Apr 26, 2008

Landmark Larceny

Rarely do I witness a film so moving, so exquisitely captivating and psychologically impactful, and so deft at magnifying the emotional intricacies of everyday life into powerful, universal statements that it leaves me nearly speechless, but it does happen. Vittorio de Sica's Ladri di Biciclette (The Bicycle Thief), a simple glimpse into a painful crux in the life of an impoverished family, is one such film, proving nearly defiant of description (though I wouldn't be me if I didn't try).

Bleak, stirring, and a portrait of desperation in scratchy black-and-white, The Bicycle Thief observes the turns of disillusion and contentment which cycle through the face of a young, gaunt man seeking to support his family in mid-2oth century Rome: like most of his working-poor contemporaries, security and happiness are evasive for him until a much-needed job is attained, then forfeited upon the occasion of the titular theft. But masterful de Sica seems to have left his plot and his dialogue intentionally simple to highlight the anguish the larceny creates for those who feel its effect - and the film follows its leads' struggle for a just and deserved denoument til the final few minutes of this moving masterpiece.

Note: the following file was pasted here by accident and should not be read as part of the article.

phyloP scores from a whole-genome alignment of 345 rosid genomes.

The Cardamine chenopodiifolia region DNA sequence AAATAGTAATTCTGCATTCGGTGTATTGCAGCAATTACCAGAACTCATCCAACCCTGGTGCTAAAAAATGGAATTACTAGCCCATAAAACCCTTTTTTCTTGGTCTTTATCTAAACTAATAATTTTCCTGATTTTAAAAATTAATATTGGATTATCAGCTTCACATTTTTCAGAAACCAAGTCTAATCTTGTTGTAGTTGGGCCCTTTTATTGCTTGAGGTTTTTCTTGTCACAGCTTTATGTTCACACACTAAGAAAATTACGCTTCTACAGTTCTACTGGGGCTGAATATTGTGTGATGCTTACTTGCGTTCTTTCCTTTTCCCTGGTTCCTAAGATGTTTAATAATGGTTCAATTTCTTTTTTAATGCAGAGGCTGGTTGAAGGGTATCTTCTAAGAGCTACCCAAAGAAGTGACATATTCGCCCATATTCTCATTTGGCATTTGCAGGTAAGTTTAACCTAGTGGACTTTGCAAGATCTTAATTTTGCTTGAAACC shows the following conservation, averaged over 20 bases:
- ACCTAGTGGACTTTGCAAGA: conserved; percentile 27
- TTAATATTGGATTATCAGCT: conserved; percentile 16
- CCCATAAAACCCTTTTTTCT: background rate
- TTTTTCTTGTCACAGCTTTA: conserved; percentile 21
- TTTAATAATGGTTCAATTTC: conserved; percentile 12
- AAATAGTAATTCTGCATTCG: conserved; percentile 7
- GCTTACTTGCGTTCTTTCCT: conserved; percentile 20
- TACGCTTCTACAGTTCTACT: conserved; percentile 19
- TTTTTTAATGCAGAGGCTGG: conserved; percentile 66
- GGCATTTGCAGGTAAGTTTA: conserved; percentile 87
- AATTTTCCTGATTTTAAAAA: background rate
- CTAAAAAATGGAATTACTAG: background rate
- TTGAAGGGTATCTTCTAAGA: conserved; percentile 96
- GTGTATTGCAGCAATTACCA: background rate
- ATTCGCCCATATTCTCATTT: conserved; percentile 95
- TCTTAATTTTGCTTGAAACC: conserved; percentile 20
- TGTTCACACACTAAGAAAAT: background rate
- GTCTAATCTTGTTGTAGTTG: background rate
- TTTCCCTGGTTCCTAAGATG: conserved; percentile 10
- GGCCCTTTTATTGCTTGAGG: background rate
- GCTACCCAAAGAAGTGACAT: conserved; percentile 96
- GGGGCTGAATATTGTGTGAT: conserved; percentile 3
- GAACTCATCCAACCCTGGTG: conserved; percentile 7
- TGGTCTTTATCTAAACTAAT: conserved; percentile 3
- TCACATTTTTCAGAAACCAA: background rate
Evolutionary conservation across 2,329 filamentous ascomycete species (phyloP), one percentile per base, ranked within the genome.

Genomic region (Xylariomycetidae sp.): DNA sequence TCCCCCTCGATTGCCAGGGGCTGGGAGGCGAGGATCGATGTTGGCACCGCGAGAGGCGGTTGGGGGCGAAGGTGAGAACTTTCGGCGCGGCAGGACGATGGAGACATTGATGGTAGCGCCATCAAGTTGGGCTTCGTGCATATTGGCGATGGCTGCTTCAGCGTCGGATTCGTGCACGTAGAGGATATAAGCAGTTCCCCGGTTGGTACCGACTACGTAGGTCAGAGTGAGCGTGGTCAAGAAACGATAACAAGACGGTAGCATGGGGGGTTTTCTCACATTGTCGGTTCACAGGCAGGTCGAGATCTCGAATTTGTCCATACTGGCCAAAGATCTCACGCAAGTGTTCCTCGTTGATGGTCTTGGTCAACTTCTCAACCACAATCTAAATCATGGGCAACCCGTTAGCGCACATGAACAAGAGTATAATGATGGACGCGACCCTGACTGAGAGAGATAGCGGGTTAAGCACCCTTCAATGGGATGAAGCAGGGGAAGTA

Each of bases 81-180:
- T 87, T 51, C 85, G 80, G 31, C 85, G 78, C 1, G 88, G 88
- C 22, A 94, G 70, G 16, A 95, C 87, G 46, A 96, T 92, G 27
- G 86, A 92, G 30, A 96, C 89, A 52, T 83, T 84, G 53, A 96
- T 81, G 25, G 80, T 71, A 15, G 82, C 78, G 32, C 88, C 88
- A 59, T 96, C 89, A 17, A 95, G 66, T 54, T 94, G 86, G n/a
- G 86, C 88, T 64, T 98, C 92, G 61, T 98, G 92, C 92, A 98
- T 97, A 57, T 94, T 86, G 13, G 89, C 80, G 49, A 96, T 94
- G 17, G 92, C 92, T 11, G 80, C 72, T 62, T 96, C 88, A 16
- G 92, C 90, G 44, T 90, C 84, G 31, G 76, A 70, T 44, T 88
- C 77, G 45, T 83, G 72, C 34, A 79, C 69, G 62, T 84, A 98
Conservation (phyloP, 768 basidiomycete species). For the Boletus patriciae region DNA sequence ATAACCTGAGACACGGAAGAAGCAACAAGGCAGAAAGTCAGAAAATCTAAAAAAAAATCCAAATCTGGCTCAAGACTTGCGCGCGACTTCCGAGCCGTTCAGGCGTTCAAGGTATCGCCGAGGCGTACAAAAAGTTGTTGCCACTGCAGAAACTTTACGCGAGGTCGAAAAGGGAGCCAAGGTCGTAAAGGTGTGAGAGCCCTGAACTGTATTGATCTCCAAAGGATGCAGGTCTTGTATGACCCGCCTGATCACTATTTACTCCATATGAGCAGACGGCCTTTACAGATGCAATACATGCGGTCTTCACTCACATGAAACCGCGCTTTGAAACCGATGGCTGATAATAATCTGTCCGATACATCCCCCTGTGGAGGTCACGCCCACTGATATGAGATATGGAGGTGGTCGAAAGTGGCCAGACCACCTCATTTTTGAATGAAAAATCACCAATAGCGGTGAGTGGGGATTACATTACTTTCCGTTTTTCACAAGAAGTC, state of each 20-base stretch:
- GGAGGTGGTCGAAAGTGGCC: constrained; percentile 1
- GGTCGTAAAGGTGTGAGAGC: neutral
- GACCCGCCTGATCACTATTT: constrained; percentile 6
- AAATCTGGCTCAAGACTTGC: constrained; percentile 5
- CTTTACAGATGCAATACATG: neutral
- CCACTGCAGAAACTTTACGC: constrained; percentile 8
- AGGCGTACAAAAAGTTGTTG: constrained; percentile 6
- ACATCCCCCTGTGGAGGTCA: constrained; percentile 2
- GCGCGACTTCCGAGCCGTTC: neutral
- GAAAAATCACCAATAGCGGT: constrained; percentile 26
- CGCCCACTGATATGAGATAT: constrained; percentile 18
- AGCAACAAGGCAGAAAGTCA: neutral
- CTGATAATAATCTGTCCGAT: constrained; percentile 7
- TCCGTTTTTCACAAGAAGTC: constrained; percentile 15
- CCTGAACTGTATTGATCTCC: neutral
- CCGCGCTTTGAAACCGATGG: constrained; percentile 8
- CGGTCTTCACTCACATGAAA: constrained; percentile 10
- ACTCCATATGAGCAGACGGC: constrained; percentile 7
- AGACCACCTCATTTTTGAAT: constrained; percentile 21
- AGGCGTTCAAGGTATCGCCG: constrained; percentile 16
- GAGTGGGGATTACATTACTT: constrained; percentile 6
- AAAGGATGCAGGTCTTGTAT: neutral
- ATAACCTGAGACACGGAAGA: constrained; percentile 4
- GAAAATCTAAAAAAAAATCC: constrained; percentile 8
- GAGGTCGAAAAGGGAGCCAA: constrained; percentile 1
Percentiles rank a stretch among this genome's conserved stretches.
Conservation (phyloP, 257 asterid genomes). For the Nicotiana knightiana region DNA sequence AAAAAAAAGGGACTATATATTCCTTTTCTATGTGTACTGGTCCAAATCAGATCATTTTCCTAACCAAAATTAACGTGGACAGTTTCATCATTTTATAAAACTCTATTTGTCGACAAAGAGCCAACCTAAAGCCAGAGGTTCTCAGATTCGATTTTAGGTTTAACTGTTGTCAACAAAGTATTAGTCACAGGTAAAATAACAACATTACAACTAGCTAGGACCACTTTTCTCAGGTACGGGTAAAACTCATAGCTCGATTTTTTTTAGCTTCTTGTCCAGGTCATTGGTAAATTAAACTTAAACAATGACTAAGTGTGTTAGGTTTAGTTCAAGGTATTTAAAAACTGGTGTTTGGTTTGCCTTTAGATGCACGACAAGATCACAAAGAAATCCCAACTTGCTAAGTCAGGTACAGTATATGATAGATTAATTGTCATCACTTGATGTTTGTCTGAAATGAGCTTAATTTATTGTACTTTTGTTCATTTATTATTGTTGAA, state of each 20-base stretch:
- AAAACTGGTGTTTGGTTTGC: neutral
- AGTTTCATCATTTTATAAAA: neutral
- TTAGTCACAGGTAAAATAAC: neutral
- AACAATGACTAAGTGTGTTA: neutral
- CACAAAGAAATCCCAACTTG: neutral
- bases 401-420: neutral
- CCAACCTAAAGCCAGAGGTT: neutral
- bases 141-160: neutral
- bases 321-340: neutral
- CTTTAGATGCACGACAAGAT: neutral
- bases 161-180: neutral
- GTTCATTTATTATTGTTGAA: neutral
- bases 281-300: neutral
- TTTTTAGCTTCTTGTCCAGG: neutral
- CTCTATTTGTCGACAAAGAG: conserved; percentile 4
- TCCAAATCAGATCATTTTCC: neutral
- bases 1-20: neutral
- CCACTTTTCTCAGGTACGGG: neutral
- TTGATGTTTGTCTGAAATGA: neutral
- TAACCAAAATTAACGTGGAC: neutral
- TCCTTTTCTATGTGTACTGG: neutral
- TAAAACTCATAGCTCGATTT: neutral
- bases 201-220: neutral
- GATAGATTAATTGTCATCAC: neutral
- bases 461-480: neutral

Though available on DVD, Thief is difficult to locate; it is currently available in for viewing in a video series on the video-sharing site YouTube. Just click this link to be taken to the film's first 10-minute segment (please note this an external link).

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